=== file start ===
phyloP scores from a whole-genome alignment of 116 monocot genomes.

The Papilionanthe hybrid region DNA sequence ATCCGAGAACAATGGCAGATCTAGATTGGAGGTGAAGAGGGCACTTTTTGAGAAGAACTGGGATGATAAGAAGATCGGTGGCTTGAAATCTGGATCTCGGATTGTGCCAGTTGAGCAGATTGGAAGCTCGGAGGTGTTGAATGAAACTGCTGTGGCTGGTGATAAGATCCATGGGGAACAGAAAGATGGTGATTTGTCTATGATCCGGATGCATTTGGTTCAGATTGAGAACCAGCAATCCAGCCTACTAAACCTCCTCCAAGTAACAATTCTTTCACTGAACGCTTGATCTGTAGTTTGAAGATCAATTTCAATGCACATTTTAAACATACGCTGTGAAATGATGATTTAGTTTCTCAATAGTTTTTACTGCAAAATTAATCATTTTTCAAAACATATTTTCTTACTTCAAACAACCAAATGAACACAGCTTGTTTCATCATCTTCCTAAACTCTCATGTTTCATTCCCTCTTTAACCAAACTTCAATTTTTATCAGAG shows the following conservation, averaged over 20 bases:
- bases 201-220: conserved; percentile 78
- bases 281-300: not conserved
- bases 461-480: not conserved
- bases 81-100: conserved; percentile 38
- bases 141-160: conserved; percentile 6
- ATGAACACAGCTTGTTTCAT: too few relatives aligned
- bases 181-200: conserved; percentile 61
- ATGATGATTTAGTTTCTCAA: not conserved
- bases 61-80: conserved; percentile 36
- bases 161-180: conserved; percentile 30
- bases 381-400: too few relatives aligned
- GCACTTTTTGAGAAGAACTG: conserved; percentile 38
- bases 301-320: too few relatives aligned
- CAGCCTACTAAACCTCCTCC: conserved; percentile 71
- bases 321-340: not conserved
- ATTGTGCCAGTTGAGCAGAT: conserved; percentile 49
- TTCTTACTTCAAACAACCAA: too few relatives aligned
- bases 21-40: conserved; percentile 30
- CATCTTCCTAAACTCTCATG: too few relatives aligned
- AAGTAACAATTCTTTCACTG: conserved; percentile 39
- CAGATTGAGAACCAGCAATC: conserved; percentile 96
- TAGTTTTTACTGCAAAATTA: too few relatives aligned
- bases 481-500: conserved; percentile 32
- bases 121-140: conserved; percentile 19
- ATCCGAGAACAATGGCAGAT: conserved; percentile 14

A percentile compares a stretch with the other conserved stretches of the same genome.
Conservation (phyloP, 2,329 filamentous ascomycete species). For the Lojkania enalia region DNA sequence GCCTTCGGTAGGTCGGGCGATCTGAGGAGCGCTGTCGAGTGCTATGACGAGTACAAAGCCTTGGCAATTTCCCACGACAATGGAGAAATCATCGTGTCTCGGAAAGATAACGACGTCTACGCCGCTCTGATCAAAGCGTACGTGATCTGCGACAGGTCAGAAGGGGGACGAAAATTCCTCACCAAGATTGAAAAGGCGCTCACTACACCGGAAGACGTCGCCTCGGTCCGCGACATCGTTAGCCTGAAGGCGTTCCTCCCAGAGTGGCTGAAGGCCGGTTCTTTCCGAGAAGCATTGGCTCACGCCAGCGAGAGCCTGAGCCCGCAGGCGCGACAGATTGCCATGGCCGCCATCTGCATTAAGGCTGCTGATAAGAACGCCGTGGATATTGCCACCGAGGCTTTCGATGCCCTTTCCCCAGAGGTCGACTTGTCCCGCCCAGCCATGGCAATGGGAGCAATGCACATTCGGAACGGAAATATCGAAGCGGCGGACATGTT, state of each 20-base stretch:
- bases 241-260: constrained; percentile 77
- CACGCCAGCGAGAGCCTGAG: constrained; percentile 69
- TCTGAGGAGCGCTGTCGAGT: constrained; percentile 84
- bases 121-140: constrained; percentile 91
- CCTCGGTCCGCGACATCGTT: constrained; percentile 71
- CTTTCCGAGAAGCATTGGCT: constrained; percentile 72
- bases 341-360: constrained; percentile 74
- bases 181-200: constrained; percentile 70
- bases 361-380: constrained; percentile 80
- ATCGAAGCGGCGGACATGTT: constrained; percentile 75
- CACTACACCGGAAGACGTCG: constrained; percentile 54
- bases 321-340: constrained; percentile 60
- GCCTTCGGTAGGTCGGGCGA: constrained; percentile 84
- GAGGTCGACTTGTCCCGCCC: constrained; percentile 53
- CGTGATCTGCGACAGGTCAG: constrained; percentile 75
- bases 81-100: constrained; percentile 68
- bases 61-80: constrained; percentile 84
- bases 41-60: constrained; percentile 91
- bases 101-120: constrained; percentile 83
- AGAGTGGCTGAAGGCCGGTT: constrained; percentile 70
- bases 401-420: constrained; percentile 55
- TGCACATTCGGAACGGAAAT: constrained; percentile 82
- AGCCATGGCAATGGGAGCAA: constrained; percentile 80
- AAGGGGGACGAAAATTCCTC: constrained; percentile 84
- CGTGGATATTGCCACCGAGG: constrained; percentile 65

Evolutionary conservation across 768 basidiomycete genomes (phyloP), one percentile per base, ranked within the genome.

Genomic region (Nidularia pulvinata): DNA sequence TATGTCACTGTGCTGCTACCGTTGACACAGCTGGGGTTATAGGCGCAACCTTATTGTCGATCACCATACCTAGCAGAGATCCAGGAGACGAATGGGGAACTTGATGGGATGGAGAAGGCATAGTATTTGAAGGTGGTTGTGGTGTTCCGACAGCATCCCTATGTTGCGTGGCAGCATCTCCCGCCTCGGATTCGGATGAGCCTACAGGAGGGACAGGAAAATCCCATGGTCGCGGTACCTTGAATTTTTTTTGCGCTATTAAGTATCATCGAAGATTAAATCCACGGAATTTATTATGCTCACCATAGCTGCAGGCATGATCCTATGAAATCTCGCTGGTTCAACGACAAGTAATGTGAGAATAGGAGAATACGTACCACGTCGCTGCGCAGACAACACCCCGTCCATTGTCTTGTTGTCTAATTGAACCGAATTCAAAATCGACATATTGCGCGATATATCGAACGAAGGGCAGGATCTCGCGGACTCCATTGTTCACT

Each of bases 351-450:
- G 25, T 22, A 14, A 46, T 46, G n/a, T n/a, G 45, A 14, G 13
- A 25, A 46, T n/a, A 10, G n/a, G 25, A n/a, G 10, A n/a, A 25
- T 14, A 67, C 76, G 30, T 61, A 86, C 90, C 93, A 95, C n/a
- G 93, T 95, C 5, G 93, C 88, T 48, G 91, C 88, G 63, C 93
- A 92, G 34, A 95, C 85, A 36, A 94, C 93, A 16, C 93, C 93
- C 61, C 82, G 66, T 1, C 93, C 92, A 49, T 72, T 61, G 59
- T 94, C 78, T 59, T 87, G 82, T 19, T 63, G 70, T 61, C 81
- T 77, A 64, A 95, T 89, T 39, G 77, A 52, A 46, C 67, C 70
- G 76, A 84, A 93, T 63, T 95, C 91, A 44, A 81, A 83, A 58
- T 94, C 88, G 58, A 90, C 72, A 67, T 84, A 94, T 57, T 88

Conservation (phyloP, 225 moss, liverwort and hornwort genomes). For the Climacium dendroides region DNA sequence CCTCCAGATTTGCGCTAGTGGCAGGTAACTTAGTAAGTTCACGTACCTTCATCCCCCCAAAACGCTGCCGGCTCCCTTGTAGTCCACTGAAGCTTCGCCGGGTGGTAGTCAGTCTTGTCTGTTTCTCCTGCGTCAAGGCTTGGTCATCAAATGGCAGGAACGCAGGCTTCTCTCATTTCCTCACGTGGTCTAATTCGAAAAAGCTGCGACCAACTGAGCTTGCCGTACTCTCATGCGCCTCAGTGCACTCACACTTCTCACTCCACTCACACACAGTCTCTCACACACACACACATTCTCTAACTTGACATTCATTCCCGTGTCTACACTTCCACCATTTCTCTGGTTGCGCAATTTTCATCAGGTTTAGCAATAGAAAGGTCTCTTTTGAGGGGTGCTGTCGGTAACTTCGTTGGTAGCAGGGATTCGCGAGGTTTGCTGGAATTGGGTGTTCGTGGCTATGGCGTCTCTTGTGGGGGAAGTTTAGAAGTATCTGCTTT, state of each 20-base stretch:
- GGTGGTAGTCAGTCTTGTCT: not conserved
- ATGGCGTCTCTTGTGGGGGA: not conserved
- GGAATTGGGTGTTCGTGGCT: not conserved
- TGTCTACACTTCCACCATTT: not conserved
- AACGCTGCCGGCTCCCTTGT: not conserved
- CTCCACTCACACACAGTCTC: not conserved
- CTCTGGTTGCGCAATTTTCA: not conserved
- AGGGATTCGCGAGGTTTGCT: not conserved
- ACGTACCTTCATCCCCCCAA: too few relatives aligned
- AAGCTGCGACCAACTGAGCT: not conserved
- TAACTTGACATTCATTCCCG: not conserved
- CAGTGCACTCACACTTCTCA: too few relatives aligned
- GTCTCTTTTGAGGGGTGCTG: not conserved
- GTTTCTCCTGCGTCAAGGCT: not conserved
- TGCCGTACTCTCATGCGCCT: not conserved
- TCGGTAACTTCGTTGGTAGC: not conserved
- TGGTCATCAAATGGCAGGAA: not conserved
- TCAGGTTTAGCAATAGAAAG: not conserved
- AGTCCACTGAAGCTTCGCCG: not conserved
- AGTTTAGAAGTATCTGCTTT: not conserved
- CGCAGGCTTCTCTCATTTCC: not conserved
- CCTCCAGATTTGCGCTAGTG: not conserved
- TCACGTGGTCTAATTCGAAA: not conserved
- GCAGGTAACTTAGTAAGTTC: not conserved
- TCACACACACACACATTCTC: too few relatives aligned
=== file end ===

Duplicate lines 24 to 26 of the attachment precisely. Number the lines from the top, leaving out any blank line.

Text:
- TAGTTTTTACTGCAAAATTA: too few relatives aligned
- bases 481-500: conserved; percentile 32
- bases 121-140: conserved; percentile 19